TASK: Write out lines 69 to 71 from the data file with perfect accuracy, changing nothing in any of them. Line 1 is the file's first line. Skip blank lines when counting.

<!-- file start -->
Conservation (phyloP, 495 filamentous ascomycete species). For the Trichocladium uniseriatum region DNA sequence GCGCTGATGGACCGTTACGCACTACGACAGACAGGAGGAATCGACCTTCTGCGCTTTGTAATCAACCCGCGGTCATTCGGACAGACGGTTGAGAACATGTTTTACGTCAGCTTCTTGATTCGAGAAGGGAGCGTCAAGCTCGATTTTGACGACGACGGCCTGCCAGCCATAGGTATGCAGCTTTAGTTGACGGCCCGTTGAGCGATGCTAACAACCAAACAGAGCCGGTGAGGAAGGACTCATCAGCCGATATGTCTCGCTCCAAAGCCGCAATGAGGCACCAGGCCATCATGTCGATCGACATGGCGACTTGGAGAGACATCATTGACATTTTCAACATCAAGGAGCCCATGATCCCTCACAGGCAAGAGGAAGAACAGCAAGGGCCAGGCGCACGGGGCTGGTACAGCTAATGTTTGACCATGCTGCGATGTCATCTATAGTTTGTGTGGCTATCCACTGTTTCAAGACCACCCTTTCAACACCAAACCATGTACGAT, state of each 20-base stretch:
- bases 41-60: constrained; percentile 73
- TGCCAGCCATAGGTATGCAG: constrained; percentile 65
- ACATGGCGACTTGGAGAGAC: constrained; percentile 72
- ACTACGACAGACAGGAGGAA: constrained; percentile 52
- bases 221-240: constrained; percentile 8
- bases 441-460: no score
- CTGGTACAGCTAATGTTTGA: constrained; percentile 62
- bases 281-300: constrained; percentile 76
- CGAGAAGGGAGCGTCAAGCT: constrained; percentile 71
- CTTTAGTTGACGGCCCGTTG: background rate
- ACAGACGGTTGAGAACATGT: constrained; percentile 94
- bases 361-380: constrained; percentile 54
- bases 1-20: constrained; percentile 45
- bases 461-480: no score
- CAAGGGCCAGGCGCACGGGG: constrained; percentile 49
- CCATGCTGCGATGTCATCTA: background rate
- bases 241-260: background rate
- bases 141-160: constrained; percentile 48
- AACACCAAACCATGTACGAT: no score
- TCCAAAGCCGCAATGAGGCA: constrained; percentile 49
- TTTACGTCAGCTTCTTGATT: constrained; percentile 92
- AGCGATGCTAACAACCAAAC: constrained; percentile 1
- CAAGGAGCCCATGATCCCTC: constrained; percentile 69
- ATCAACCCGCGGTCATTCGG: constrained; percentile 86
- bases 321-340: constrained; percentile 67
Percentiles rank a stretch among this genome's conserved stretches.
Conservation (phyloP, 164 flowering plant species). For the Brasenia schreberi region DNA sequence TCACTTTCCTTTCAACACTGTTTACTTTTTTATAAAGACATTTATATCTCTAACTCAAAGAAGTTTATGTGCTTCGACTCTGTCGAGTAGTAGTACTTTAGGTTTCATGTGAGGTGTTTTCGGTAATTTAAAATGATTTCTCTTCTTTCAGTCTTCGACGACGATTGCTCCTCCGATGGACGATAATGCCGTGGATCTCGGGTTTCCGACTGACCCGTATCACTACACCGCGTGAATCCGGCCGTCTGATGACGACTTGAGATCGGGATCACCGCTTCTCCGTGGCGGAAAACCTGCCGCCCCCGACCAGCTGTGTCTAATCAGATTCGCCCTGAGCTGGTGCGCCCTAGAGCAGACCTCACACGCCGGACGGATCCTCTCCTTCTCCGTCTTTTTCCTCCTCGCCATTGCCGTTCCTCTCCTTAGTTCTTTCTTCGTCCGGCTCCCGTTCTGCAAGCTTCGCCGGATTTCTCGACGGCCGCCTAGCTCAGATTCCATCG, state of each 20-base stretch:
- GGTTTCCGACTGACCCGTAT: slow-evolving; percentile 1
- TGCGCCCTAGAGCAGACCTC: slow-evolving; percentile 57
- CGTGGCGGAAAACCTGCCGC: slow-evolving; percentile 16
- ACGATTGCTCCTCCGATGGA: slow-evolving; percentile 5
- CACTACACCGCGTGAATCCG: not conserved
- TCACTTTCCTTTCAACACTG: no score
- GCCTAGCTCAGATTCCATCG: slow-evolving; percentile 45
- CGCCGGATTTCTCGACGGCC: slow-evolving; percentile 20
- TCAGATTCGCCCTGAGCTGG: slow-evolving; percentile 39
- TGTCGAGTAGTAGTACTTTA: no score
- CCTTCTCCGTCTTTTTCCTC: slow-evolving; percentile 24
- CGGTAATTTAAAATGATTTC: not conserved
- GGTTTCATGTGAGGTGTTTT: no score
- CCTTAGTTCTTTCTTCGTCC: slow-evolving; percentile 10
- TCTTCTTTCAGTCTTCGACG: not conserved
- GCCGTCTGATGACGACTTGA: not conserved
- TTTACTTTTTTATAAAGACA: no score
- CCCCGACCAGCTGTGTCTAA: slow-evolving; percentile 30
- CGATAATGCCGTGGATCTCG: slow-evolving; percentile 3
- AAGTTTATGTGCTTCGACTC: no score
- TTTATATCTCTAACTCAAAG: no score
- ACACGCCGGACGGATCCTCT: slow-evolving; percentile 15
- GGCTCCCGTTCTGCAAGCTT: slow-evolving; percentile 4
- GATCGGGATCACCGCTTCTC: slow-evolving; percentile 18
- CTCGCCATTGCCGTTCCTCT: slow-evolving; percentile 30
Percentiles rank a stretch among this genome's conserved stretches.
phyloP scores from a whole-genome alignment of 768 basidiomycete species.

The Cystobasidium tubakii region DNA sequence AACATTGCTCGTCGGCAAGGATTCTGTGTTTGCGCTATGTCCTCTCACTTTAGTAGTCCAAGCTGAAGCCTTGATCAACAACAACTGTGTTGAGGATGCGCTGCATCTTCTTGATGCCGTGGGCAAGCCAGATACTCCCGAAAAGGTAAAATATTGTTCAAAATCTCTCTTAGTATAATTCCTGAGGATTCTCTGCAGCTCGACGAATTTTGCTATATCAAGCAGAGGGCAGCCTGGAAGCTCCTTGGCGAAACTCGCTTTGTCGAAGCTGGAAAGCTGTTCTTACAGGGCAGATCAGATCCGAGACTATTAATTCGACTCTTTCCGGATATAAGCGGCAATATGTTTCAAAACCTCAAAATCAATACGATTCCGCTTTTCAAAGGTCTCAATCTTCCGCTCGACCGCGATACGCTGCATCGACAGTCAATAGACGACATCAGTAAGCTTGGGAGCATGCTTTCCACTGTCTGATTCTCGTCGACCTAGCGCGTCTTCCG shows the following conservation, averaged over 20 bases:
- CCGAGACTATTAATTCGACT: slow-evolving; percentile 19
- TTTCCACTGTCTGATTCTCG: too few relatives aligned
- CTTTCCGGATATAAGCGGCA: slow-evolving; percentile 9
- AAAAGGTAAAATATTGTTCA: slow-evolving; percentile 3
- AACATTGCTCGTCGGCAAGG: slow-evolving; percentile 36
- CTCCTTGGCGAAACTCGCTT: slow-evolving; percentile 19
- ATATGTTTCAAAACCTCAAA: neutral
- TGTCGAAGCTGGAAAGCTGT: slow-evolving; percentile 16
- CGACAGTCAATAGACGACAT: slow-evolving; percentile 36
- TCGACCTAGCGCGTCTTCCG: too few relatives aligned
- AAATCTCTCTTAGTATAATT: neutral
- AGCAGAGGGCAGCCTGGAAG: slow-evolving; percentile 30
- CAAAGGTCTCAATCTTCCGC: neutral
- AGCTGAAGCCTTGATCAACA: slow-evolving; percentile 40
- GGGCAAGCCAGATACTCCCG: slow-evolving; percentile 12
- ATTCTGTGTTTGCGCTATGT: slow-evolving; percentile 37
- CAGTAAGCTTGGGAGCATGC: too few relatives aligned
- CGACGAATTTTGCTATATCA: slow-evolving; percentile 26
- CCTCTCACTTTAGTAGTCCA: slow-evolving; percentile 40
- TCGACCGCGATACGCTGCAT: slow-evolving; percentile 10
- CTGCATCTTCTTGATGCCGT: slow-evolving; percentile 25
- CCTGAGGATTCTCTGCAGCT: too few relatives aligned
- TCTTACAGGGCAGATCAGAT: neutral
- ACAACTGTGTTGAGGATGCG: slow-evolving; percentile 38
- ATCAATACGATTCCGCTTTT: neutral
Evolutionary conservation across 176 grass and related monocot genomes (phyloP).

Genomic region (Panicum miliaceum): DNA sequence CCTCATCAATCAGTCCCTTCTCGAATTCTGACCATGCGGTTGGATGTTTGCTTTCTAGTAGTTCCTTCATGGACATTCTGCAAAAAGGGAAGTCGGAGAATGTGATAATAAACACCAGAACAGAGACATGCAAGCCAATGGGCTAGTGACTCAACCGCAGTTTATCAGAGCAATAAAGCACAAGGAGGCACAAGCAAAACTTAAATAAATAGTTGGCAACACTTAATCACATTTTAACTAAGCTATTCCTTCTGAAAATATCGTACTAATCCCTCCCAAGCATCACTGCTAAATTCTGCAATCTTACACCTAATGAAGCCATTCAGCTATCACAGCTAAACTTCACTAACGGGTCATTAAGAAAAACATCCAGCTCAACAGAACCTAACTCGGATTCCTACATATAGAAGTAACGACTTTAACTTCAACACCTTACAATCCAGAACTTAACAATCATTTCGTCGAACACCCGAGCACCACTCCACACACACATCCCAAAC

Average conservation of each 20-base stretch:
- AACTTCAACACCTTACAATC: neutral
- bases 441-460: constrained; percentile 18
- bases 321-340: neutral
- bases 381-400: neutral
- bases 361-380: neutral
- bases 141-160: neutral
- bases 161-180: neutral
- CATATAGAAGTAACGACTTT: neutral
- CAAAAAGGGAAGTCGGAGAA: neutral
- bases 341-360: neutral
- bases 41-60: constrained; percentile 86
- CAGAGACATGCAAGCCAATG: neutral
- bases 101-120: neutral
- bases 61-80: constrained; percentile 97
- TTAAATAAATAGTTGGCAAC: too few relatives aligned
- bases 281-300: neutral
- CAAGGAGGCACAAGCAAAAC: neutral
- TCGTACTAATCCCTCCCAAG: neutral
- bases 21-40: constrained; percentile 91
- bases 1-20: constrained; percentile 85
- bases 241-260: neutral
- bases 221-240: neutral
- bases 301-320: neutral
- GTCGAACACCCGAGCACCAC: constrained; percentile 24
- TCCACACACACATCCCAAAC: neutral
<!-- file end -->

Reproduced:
- CAAAGGTCTCAATCTTCCGC: neutral
- AGCTGAAGCCTTGATCAACA: slow-evolving; percentile 40
- GGGCAAGCCAGATACTCCCG: slow-evolving; percentile 12